Their shooting dominace had not been exceptional: their 50.7% TSR had been just the 9th best in the league, and they finished the season with the 8th best SoTR (52.2%), but they had the 4th best defence (40 goals allowed) thanks to the 4th lowest conversion rate against (8.5%).
Despite their better than average save ratio, according to expected goals their performance was pretty much in line with the expectations. So how did they qualify, with a squad mostly unchanged in comparison with 2014/2015? In a season in which most of the teams which usually competes for the Europa League underperformed (Lazio, Milan, Torino) or got clearly declined (the two Genoese teams), Sassuolo had the virtue of being consistent all year (31 points in the first 19 games, 30 in the last 19). The board did not dismantle the squad, with a long term project (at least for the Serie A standard) built around an Italian core (Sassuolo fielded the most Italian players, 22) allowing Di Francesco’s to work with serenity.
It would be interesting to see how the team manages European duty, but club owner Giorgio Squinzi has already promised investments in the upcoming transfermarket: “Next step is the Champions League” he said.
Rest of the league
Milan’s numbers were far from exceptional, but they managed to do worse than expected: TSR, SoTR and xG difference estimated them 6th, but they finished the season in 7th, missing European football for the third consecutive season.
The Biancocelesti benefited hugely due to the fact they scored a league best 9 penalties. They also conceded more shots on target (153) than they fired (147) but that’s not the first thing I would look to correct prior to next season. Their first step should be lowering the volume of their crosses: they attempted 818 open play-crosses, a record in Europe’s top 5 leagues, while converting just 6 of them (0.7%).
Chievo got safe early, but got quite lucky this season. Not only they converted a league high 15 crosses but they were also the team which scored the most goals from outside the box: 12. Basically 27 of their 43 goals were scored in ways that are unlikely to be sustainable over a long period of time and next season they will have to find different solutions or they will struggle more: their 41.7% TSR and 42.2% SoTR are low and revealing, improvement will need to be found.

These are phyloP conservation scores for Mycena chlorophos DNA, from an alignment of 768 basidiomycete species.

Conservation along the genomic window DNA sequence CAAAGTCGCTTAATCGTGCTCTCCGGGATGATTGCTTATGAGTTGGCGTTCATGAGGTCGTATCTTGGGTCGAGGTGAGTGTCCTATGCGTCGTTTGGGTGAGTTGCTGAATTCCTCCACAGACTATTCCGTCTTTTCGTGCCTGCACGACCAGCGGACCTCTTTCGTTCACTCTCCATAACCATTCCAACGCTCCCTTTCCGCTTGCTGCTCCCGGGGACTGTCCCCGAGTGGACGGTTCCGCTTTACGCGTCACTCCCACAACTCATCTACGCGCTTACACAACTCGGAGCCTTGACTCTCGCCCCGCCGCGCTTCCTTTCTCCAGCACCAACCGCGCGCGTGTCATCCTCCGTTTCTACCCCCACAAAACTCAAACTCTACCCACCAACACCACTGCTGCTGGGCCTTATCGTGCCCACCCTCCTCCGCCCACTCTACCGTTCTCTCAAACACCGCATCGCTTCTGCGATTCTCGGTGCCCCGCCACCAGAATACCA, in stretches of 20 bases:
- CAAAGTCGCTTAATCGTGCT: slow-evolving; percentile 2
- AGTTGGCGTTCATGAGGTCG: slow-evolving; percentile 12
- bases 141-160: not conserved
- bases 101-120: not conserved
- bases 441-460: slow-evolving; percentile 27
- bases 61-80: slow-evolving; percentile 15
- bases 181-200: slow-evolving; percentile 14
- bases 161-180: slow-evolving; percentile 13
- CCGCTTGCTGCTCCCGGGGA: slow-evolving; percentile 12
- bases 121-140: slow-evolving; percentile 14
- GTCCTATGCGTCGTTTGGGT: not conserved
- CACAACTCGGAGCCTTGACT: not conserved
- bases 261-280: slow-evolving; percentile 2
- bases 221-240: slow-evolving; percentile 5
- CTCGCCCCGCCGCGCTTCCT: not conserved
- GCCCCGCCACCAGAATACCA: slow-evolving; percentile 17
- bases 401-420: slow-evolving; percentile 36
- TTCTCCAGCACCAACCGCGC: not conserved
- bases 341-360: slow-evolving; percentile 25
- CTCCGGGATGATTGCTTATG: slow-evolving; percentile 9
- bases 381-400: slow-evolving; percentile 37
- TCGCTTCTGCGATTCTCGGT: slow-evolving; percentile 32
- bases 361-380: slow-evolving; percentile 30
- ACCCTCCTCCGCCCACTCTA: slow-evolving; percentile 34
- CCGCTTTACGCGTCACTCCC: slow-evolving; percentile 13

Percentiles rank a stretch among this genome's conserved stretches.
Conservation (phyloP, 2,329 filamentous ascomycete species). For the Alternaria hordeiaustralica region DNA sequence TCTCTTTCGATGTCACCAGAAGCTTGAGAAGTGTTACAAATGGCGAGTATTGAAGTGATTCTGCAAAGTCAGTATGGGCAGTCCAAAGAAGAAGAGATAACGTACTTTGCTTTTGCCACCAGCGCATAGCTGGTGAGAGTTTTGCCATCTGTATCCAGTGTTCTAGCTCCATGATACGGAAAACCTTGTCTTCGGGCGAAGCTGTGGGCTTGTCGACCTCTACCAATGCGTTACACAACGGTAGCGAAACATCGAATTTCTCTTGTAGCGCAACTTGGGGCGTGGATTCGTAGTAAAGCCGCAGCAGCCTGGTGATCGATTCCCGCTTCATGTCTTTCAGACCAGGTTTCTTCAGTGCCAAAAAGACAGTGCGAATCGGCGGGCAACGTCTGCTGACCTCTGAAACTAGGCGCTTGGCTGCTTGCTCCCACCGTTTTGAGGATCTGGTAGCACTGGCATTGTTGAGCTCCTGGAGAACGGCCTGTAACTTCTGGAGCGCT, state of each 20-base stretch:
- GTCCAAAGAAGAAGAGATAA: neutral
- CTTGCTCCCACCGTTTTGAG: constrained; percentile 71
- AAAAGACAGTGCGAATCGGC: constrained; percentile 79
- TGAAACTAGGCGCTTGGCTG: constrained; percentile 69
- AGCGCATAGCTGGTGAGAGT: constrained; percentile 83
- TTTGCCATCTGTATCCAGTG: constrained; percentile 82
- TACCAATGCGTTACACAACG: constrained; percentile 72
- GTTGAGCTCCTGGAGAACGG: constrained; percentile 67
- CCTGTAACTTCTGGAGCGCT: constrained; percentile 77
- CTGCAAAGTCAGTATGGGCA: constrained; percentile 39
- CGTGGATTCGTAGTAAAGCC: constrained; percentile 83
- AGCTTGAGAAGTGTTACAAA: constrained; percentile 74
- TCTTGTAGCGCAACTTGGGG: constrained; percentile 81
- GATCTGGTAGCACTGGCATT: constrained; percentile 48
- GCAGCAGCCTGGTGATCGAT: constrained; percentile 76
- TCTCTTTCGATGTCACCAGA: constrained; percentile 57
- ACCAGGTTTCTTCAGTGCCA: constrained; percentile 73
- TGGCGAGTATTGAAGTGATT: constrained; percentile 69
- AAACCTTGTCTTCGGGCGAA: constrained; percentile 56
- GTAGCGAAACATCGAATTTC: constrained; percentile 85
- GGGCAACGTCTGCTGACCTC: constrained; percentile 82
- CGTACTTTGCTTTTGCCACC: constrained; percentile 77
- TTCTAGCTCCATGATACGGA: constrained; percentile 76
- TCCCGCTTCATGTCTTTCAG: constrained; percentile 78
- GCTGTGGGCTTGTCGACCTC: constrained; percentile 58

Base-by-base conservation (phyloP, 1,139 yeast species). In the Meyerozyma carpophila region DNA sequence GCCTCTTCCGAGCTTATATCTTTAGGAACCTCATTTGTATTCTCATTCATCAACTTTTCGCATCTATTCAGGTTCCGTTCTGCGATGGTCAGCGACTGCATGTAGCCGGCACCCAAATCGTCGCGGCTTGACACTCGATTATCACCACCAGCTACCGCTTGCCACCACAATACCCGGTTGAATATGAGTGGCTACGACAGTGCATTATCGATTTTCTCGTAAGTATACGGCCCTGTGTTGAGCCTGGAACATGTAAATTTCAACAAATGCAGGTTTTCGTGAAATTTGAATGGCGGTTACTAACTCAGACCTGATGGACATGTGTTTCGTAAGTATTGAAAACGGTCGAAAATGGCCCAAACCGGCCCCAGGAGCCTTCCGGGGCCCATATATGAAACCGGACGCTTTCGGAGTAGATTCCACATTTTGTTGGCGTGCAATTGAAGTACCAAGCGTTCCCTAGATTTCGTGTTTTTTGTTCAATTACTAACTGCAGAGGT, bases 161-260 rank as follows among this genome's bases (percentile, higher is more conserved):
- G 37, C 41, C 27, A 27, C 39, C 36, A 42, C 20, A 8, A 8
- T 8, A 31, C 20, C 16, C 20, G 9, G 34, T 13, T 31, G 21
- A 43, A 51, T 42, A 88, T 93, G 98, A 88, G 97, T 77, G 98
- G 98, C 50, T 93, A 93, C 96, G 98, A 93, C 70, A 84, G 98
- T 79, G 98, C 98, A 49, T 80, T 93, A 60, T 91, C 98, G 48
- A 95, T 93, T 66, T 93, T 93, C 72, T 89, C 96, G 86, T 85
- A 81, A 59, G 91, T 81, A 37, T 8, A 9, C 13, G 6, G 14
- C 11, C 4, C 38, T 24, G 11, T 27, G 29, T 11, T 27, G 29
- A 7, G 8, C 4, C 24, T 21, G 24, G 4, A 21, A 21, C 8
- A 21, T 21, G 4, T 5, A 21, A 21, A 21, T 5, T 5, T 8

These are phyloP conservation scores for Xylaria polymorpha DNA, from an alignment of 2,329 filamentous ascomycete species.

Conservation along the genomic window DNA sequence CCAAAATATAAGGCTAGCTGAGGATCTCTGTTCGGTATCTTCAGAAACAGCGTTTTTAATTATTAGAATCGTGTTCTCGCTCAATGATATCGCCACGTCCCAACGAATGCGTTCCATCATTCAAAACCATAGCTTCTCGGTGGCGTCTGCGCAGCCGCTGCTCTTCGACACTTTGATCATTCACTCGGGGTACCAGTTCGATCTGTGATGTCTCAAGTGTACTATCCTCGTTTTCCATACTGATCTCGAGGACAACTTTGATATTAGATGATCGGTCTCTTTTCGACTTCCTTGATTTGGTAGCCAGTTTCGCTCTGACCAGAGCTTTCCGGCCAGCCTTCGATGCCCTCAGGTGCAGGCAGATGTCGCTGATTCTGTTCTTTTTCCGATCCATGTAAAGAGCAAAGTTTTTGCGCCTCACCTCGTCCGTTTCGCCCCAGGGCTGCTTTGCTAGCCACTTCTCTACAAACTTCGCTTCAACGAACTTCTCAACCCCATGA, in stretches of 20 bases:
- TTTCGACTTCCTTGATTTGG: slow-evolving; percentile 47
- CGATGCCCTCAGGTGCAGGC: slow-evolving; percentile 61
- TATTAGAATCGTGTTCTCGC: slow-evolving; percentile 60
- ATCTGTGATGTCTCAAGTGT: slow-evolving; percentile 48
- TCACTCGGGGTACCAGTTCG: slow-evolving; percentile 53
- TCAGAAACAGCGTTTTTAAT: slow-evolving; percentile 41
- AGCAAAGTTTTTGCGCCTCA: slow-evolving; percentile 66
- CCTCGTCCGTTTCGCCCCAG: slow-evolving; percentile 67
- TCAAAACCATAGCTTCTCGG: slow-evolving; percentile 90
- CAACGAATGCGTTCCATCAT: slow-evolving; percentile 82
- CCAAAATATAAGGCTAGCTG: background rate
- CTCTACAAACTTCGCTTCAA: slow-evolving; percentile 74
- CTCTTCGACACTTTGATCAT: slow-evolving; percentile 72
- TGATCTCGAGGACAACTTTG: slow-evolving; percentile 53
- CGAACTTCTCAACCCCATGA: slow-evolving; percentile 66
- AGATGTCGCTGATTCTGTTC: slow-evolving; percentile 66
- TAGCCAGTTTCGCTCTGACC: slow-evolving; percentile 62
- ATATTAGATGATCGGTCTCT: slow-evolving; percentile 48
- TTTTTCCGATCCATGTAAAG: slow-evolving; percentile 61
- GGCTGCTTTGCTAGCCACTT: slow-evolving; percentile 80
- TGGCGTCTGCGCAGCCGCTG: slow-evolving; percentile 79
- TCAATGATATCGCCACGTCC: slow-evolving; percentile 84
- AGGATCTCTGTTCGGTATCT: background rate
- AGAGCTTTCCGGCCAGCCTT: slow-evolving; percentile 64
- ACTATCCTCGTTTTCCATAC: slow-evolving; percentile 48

Similar to Chievo, Empoli got out of trouble relatively fast, a feat that allowed them to relax a bit during the second part of the season. Considering their budget, European qualification was a feat too big to manage: they collected 30 points in the first half of the season, but just 16 in the second half.
Marassi’s support played a huge role in the Rossoblu season, it is true that they collected 33 of their 46 points at home: no other team recorded a bigger difference between points collected at home and away. Only Higuaín had more non-penalty goals per 90 than Genoa’s Leonardo Pavoletti (0.66), still it wasn’t enough to convince Italy coach Antonio Conte to include him in his list for Euro 2016.
If we look at shooting numbers is difficult to imagine how Torino got involved in the fight to avoid relegation. A 12.3% conversion against didn’t help them for sure, and maybe their shooting dominance overrated them by the fact they spent a lot of time trailing early in the game.
Atalanta drew six games after gaining the lead: no other team did worse this season by this measure. They also set the record for the most direct red cards (6) and total red cards (14).
Bologna was the worst offensive team in the league: they fired just 387 shots (10.2 per game) and scored a mere 33 goals, 20 in the first 19 games and just 13 in the last 19 . Despite their sterility, Roberto Donadoni saved them with relative ease after replacing former manager Delio Rossi.
Sampdoria conceded 207 shots on target (only Frosinone did worse). Prior to this season, the Blucerchiati had collected 40 or less points in the 3-points per win era just twice: in both occasions they got relegated (1998/1999 and 2010/2011).
The Rosaneri’s TSR (40.6%) and SoTR (37.8%) were abysmal, and they fought to avoid relegation until the very last game: at the end they got safe by a single point.
In 2015/2016 Udinese set a club low for points in a 20 team championship: 39. Greek goalkeeper Orestis Karnezis was the only Serie A player to feature in every minute of the 38 games played by his team.
Carpi recorded league worst possession (37.8%), completing just 320 passes on average: only Frosinone completed less passes per game.
Frosinone had the worst defence in the league with 773 shots and 73 goals conceded. Their shots differential is a new Serie A negative record in the period between 2006/2007 and 2015/2016, however just 29.6% of those shots found the target.
Verona scored a miserable 10 open play goals this season, with their two main strikers Luca Toni and Giampaolo Pazzini, converting just the 5.55% and the 4.05% of their open-play shots.
The 2015/2016 edition of the Serie A was no doubt one of the most enjoyable and unpredictable of the last few seasons. I had a lot of fun writing this final review and I hope you enjoyed it too.
The Italian version of this Serie A review is available on L’Ultimo Uomo.
Thanks for reading.